Dendritic cells and macrophages are the immune system’s first line of defence. Dendritic cells are found mostly in the skin and mucous membranes that protect the openings of the body (e.g. the mouth and throat). These cells capture and carry invaders to the lymph nodes or spleen. Macrophages (their name comes from Latin and means “big eaters”) protect different organs, including the intestines, lungs, liver, and brain. These two types of white blood cells are known as scavengers. They engulf foreign invaders, break them apart, and display pieces of the intruders—known as antigens—on their surfaces. They also produce chemical messengers (known as cytokines) that instruct other immune cells to go into action. Understanding the Immune System Dendritic Cells
Once antigens are processed and displayed on the surface of macrophages, they can be recognized by helper T cells (also known as CD4 cells). When CD4 cells “see” the antigens displayed, they get busy and put the word out to other immune system cells. In other words, these cells coordinate and direct the activity of other types of immune cells—such as killer T cells, B cells, and macrophages—calling them into action to fight the intruder. CD4 cells produce many different cytokines in order to communicate effectively with other immune system cells. Killer T cells directly attack and destroy cells infected by viruses as well as abnormal cancerous cells. Yet another type of T cell, called suppressor T cells, calls off the immune system attack once the invader is conquered. (This is to make sure the killer cells don’t go overboard, and relax once their job is done). Both killer T cells and suppressor T cells are also known as CD8 cells. Understanding the Immune System T Cells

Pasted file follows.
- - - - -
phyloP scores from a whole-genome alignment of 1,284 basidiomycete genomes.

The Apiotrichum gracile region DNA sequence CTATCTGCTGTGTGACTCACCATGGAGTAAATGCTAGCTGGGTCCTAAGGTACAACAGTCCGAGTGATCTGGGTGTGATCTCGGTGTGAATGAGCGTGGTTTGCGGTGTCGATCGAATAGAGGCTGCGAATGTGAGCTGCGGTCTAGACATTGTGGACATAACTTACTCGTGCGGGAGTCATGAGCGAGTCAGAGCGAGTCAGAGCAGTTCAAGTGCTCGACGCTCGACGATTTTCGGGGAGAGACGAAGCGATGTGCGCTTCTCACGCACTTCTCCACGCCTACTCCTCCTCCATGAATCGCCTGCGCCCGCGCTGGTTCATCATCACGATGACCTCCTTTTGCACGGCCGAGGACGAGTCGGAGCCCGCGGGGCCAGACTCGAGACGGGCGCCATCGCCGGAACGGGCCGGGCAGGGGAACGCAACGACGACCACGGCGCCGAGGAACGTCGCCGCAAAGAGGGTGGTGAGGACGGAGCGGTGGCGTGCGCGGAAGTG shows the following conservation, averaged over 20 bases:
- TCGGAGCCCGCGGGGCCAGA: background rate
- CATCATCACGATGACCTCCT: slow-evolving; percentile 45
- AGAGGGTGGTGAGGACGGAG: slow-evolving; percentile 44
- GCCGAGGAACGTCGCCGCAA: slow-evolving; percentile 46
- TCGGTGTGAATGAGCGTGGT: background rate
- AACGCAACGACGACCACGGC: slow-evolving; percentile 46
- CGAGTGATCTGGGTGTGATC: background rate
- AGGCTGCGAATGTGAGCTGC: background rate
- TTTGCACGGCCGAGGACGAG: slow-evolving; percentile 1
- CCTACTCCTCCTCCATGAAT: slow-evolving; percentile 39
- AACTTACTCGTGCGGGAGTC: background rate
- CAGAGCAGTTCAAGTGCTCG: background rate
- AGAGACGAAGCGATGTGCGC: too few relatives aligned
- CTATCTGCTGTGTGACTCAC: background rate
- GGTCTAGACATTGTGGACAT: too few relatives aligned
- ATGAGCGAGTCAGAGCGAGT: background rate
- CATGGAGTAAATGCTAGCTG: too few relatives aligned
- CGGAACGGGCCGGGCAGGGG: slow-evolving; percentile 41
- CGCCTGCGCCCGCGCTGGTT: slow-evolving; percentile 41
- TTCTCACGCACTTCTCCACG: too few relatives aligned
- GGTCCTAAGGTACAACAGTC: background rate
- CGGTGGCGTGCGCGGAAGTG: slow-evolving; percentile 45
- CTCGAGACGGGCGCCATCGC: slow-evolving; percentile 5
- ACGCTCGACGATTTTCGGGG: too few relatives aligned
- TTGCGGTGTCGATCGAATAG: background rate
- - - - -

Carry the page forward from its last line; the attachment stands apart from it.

B cells are another type of immune cell that is activated by CD4 cells. When a B cell recognizes an antigen, it goes into action and produces antibodies (also called immunoglobulins). Antibodies are proteins that attach to antigens like a key fits a lock. Each antibody matches a specific antigen. When an antibody matches up with an antigen, it has in essence marked the intruders for destruction by scavenger immune cells. Antibodies also activate a complex chemical chain reaction, called the complement system. This system’s purpose is to destroy bacteria, which it essentially does by punching holes in bacterial membranes. which kills them. When you are exposed to a pathogen for the first time, it usually takes awhile (several weeks to a few months) for your body to produce antibodies to fight it. But if you were exposed to a germ in the past, you will usually still have some B cells (called memory cells) lingering in your body that recognize the repeat invader. This allows the immune system to go into action right away. This also is why people get some diseases, such as chickenpox or measles, only once. And, this is the basis for how vaccines work—they cause your immune system to produce antibodies even though you have not actually had the disease. This is why the expression “vaccinated against” some disease (e.g., smallpox) is used. Understanding the Immune System B Cells